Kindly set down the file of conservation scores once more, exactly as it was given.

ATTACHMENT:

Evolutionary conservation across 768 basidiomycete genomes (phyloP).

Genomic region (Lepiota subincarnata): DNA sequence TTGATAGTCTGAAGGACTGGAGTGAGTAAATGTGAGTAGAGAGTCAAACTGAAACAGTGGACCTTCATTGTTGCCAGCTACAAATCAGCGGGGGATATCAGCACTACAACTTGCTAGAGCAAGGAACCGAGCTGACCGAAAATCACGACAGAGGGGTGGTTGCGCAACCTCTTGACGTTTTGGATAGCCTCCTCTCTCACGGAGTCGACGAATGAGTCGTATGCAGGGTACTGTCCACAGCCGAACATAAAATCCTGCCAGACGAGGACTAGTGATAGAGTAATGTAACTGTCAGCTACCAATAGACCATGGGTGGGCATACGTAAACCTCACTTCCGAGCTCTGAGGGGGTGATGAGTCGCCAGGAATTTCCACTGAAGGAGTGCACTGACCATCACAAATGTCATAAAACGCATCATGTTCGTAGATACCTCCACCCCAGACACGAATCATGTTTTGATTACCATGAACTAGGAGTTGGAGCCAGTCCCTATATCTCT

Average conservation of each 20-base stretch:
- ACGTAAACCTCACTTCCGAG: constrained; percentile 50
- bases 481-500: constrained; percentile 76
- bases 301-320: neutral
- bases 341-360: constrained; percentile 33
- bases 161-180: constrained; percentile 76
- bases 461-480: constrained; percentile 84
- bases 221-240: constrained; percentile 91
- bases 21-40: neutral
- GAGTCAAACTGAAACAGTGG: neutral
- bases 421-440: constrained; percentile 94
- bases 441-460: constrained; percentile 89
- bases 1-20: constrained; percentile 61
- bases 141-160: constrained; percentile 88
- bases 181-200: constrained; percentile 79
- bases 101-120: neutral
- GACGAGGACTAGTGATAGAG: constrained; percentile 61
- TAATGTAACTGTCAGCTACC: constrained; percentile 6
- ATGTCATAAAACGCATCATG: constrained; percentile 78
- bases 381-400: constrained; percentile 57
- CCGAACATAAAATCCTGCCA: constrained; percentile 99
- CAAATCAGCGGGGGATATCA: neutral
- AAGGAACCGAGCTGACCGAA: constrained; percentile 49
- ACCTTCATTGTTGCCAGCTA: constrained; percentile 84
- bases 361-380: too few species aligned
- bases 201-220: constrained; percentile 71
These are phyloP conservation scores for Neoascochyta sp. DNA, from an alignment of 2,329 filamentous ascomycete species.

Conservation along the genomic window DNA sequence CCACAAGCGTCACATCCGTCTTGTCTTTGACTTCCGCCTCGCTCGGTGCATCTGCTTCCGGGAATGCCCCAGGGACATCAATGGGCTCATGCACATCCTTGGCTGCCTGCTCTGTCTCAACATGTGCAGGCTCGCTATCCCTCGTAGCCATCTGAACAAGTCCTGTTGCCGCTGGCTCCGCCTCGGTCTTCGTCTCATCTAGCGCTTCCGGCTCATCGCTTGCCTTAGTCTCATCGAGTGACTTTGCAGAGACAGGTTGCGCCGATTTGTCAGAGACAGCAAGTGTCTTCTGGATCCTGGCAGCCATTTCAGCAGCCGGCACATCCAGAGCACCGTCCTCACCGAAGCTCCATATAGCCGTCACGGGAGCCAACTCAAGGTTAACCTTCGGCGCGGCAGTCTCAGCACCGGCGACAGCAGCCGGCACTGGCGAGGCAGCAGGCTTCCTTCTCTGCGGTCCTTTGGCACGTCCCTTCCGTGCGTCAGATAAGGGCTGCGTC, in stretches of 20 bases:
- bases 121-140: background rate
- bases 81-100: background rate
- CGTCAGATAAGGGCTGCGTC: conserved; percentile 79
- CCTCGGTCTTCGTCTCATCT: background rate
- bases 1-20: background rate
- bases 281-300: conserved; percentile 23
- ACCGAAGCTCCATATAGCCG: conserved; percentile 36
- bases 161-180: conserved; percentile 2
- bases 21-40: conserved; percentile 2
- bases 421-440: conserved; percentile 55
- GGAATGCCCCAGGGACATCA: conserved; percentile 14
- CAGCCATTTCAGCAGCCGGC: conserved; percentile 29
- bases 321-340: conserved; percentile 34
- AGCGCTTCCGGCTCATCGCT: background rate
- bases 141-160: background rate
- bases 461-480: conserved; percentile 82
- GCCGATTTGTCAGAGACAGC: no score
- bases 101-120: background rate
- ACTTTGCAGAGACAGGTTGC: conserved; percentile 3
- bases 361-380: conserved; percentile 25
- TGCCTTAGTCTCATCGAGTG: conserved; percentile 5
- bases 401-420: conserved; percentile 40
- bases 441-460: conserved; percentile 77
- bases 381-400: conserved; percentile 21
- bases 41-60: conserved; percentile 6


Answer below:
Evolutionary conservation across 768 basidiomycete genomes (phyloP).

Genomic region (Lepiota subincarnata): DNA sequence TTGATAGTCTGAAGGACTGGAGTGAGTAAATGTGAGTAGAGAGTCAAACTGAAACAGTGGACCTTCATTGTTGCCAGCTACAAATCAGCGGGGGATATCAGCACTACAACTTGCTAGAGCAAGGAACCGAGCTGACCGAAAATCACGACAGAGGGGTGGTTGCGCAACCTCTTGACGTTTTGGATAGCCTCCTCTCTCACGGAGTCGACGAATGAGTCGTATGCAGGGTACTGTCCACAGCCGAACATAAAATCCTGCCAGACGAGGACTAGTGATAGAGTAATGTAACTGTCAGCTACCAATAGACCATGGGTGGGCATACGTAAACCTCACTTCCGAGCTCTGAGGGGGTGATGAGTCGCCAGGAATTTCCACTGAAGGAGTGCACTGACCATCACAAATGTCATAAAACGCATCATGTTCGTAGATACCTCCACCCCAGACACGAATCATGTTTTGATTACCATGAACTAGGAGTTGGAGCCAGTCCCTATATCTCT

Average conservation of each 20-base stretch:
- ACGTAAACCTCACTTCCGAG: constrained; percentile 50
- bases 481-500: constrained; percentile 76
- bases 301-320: neutral
- bases 341-360: constrained; percentile 33
- bases 161-180: constrained; percentile 76
- bases 461-480: constrained; percentile 84
- bases 221-240: constrained; percentile 91
- bases 21-40: neutral
- GAGTCAAACTGAAACAGTGG: neutral
- bases 421-440: constrained; percentile 94
- bases 441-460: constrained; percentile 89
- bases 1-20: constrained; percentile 61
- bases 141-160: constrained; percentile 88
- bases 181-200: constrained; percentile 79
- bases 101-120: neutral
- GACGAGGACTAGTGATAGAG: constrained; percentile 61
- TAATGTAACTGTCAGCTACC: constrained; percentile 6
- ATGTCATAAAACGCATCATG: constrained; percentile 78
- bases 381-400: constrained; percentile 57
- CCGAACATAAAATCCTGCCA: constrained; percentile 99
- CAAATCAGCGGGGGATATCA: neutral
- AAGGAACCGAGCTGACCGAA: constrained; percentile 49
- ACCTTCATTGTTGCCAGCTA: constrained; percentile 84
- bases 361-380: too few species aligned
- bases 201-220: constrained; percentile 71
These are phyloP conservation scores for Neoascochyta sp. DNA, from an alignment of 2,329 filamentous ascomycete species.

Conservation along the genomic window DNA sequence CCACAAGCGTCACATCCGTCTTGTCTTTGACTTCCGCCTCGCTCGGTGCATCTGCTTCCGGGAATGCCCCAGGGACATCAATGGGCTCATGCACATCCTTGGCTGCCTGCTCTGTCTCAACATGTGCAGGCTCGCTATCCCTCGTAGCCATCTGAACAAGTCCTGTTGCCGCTGGCTCCGCCTCGGTCTTCGTCTCATCTAGCGCTTCCGGCTCATCGCTTGCCTTAGTCTCATCGAGTGACTTTGCAGAGACAGGTTGCGCCGATTTGTCAGAGACAGCAAGTGTCTTCTGGATCCTGGCAGCCATTTCAGCAGCCGGCACATCCAGAGCACCGTCCTCACCGAAGCTCCATATAGCCGTCACGGGAGCCAACTCAAGGTTAACCTTCGGCGCGGCAGTCTCAGCACCGGCGACAGCAGCCGGCACTGGCGAGGCAGCAGGCTTCCTTCTCTGCGGTCCTTTGGCACGTCCCTTCCGTGCGTCAGATAAGGGCTGCGTC, in stretches of 20 bases:
- bases 121-140: background rate
- bases 81-100: background rate
- CGTCAGATAAGGGCTGCGTC: conserved; percentile 79
- CCTCGGTCTTCGTCTCATCT: background rate
- bases 1-20: background rate
- bases 281-300: conserved; percentile 23
- ACCGAAGCTCCATATAGCCG: conserved; percentile 36
- bases 161-180: conserved; percentile 2
- bases 21-40: conserved; percentile 2
- bases 421-440: conserved; percentile 55
- GGAATGCCCCAGGGACATCA: conserved; percentile 14
- CAGCCATTTCAGCAGCCGGC: conserved; percentile 29
- bases 321-340: conserved; percentile 34
- AGCGCTTCCGGCTCATCGCT: background rate
- bases 141-160: background rate
- bases 461-480: conserved; percentile 82
- GCCGATTTGTCAGAGACAGC: no score
- bases 101-120: background rate
- ACTTTGCAGAGACAGGTTGC: conserved; percentile 3
- bases 361-380: conserved; percentile 25
- TGCCTTAGTCTCATCGAGTG: conserved; percentile 5
- bases 401-420: conserved; percentile 40
- bases 441-460: conserved; percentile 77
- bases 381-400: conserved; percentile 21
- bases 41-60: conserved; percentile 6